Syria is the world's most dangerous place to be a civilian. But there is another side to the conflict: those focused on caring for civilians in the conflict are also seeking to build peace. Volunteers are coming to the rescue with no regard for sect or creed. The U.S. Institute of Peace, The Syria Campaign and the Syrian American Medical Society cohosted on September 30 a public discussion, bringing together two of these courageous rescuers to discuss the future of peacebuilding in Syria.

White-Helmets
Pictured from left to right, Dr. Samer Attar, Raed Saleh, Farouq Habib, and Khaled Harah.

Some 600 Syrians known as “White Helmets” or Syrian Civil Defense units, are organized volunteers who act as rescue workers in areas like Aleppo and Idlib provinces in the country’s northwest. They are unarmed and impartial, and operate on principles on “solidarity, humanity and impartiality,” as laid out in the Geneva Convention. In the six months prior to the panel discussion, they recorded more than 2,500 lives saved. They ran out after barrel bombs have dropped and dig through the rubble, often with their bare hands, in search of life.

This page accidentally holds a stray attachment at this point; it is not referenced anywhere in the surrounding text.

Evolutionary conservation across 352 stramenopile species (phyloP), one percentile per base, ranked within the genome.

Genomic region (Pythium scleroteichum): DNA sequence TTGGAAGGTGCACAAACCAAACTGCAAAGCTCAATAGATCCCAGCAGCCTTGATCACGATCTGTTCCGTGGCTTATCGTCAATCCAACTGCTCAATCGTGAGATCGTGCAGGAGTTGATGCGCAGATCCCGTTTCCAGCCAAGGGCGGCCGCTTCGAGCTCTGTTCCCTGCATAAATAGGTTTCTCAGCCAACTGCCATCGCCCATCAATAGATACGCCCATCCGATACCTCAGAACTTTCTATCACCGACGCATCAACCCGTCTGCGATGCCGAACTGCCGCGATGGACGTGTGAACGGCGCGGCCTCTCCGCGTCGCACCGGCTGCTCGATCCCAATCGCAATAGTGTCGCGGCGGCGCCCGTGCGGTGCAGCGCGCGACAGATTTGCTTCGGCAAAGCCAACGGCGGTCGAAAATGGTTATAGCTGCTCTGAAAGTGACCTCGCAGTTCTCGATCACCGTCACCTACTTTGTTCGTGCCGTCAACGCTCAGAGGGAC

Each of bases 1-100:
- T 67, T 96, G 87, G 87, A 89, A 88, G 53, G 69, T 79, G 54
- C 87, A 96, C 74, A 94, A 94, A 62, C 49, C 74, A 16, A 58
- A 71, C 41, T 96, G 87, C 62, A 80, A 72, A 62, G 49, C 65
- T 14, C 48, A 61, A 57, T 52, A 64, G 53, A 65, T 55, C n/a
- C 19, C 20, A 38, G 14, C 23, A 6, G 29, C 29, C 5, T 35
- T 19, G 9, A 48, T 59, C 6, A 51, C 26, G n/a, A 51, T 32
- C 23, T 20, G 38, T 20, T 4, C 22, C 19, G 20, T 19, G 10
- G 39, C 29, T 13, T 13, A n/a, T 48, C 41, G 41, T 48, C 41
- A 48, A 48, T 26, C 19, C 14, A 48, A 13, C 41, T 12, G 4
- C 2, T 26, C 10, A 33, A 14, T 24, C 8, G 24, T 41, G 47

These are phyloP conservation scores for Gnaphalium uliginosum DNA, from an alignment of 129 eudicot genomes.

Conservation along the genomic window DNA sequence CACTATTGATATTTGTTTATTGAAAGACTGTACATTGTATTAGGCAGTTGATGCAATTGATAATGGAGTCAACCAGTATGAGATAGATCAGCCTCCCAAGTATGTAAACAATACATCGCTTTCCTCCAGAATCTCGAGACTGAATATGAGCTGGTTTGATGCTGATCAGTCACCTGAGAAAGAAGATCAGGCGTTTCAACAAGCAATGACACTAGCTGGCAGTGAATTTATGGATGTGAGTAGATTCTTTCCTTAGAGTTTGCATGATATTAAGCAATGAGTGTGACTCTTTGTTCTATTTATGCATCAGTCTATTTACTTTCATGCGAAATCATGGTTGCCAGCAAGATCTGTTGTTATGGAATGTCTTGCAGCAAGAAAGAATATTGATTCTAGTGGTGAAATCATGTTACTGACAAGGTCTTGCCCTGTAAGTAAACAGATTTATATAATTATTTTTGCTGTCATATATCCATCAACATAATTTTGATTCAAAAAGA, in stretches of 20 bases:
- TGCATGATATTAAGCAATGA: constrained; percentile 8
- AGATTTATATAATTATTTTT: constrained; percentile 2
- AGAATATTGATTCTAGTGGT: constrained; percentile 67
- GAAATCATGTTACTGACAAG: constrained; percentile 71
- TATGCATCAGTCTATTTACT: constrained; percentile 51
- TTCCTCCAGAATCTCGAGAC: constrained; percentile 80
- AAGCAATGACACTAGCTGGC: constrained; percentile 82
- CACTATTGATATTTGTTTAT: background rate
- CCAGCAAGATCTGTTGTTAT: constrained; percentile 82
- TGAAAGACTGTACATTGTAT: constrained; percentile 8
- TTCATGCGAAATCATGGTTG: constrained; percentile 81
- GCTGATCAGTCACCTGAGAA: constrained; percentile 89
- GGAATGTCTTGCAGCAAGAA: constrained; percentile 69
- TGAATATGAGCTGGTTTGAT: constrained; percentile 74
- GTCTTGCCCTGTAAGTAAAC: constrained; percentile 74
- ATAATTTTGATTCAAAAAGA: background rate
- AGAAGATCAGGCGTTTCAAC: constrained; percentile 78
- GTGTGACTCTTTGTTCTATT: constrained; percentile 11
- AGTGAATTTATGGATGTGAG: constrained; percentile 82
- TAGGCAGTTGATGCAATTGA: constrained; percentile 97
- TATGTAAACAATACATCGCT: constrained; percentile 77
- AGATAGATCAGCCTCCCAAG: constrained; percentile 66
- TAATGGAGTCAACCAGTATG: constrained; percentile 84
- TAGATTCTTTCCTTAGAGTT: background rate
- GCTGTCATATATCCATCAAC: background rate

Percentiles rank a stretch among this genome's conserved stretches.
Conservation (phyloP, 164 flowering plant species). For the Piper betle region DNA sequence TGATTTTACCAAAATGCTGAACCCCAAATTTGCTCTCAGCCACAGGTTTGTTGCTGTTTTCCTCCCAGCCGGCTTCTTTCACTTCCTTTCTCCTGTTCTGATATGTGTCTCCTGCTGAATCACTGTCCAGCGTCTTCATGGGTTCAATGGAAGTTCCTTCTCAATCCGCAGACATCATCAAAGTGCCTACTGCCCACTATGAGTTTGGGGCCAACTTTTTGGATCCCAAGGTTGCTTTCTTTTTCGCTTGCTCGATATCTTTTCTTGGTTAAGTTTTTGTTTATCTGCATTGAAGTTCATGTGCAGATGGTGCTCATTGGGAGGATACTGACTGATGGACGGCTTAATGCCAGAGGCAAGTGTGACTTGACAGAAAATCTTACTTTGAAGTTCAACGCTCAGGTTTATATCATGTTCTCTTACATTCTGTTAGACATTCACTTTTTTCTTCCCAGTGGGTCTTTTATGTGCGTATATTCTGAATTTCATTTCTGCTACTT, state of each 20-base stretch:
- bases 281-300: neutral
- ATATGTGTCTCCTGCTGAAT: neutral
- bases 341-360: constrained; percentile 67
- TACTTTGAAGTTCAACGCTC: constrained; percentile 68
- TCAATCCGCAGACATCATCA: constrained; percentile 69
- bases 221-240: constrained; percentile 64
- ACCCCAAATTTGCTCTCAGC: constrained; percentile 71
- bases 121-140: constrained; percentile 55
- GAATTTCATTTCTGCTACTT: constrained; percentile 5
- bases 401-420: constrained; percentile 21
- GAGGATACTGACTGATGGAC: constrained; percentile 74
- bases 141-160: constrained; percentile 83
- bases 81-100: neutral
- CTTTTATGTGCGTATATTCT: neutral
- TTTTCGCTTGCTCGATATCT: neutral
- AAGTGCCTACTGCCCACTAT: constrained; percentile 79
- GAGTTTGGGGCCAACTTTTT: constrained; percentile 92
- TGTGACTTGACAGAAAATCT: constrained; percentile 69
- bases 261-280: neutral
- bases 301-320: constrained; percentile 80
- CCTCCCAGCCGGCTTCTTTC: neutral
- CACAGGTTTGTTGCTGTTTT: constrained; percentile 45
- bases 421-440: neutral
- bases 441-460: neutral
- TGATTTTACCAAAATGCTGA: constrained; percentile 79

The United States Institute of Peace, The Syria Campaign and the Syrian American Medical Society brought together two of these courageous rescuers to discuss the future of peacebuilding in Syria.

Speakers

  • Raed Salah
    Head of Syrian Civil Defense in Idlib Governorate
  • Khaled Harah
    Member of Syrian Civil Defense in Aleppo City
  • Dr. Samer Attar
    Syrian American Medical Society
  • Hind Kabawat, Moderator
    Senior Program Officer, U.S. Institute of Peace

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